Confederate statues must come down, commission told
4/6/2018, 8:04 a.m.
Two City Council members, Kim Gray of the 2nd District and Andreas D. Addison of the 1st District, also serve on the commission.
Speakers at last week’s meeting raised concerns about the inherently political nature of the commission and whether the public engagement process is all for naught.
“It’s like a political merry-go-round,” said Lynetta Thompson, a former chair of the Richmond Branch NAACP, pointing to the City Council and General Assembly. “This is what aggravates the process because it’s like the intent is not sincere.”
Commission co-chair Greg Kimball acknowledged that political considerations could impact the fate of the statues even after the commission completes its work and makes its recommendation, which is expected sometime in May.
But he urged people to not give up on “the political process in terms of what is possible down the road.”
Arthur Burton, founder and director of the Kinfolk Community Empowerment Center, told the commission that his ancestors were slaves at the “Longfield and Hard Time plantations owned by the Burton family in Eastern Henrico.” He said he still maintains the land his family received through a land grant in 1896.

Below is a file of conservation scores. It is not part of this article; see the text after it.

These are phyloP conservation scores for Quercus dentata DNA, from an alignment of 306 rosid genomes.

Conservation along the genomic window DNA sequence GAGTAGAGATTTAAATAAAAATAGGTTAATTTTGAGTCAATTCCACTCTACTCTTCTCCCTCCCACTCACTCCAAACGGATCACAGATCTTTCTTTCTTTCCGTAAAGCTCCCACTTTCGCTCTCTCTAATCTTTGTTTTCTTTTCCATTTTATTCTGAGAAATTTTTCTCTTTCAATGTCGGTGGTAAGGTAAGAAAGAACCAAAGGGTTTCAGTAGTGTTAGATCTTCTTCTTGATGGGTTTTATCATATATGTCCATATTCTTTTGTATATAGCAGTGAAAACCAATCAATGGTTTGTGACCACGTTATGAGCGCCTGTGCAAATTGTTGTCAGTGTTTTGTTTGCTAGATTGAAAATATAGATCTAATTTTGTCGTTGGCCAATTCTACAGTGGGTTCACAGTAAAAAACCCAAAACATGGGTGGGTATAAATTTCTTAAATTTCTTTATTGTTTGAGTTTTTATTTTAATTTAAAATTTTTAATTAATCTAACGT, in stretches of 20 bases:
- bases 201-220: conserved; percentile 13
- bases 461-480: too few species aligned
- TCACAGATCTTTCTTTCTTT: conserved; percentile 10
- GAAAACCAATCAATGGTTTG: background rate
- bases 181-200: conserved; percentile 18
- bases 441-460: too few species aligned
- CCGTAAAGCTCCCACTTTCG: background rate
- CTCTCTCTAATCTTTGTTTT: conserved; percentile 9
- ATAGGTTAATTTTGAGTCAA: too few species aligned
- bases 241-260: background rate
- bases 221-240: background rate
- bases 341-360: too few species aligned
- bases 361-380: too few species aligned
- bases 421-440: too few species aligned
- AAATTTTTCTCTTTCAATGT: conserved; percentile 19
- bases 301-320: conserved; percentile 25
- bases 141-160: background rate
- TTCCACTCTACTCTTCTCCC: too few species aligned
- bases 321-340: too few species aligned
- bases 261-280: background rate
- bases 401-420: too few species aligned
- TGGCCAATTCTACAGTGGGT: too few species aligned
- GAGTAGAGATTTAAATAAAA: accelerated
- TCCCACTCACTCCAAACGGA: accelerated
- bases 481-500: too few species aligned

“I want you guys to understand that there are African-American people who are both deeply connected to the Civil War and its heritage,” he said. “As much as those statues 100 years ago defined what this city is, the reality is those statues no longer represent this city, and we need to start the conversation about what statues are going to represent this city for the next 100 years or 200 years.”
The Confederate statues “essentially are a ‘whites only’ sign that’s real big,” said Elizabeth “Beth” Marschak, a board member of Diversity Richmond, who recalled being scolded as a youth for trying to drink from a “coloreds only” water fountain in Downtown.
“I don’t think we would argue that whites only signs should’ve stayed up because they’re history. They needed to come down and maybe go to a museum so people would know what had happened,” she said.
“But as long as they would have been posted in their original sites, people would still give them credence. And that is what is wrong with the statues on Monument Avenue.”
She asked the commission members not to base their recommendation on what is financially or legally possible.
“Legal things can be changed, and if (the statues) are really the valuable things people think they are, somebody will pay to put them somewhere else.”
In addition to Dr. Kimball, director of education and outreach at the Library of Virginia, other commission members attending the meeting were co-chair Christy Coleman, CEO of the American Civil War Museum; University of Richmond professor Lauranett Lee; Coleen Butler Rodriguez, a Monument Avenue resident and home renovator; and advisory member Sarah S. Driggs of the Richmond Public Art Commission.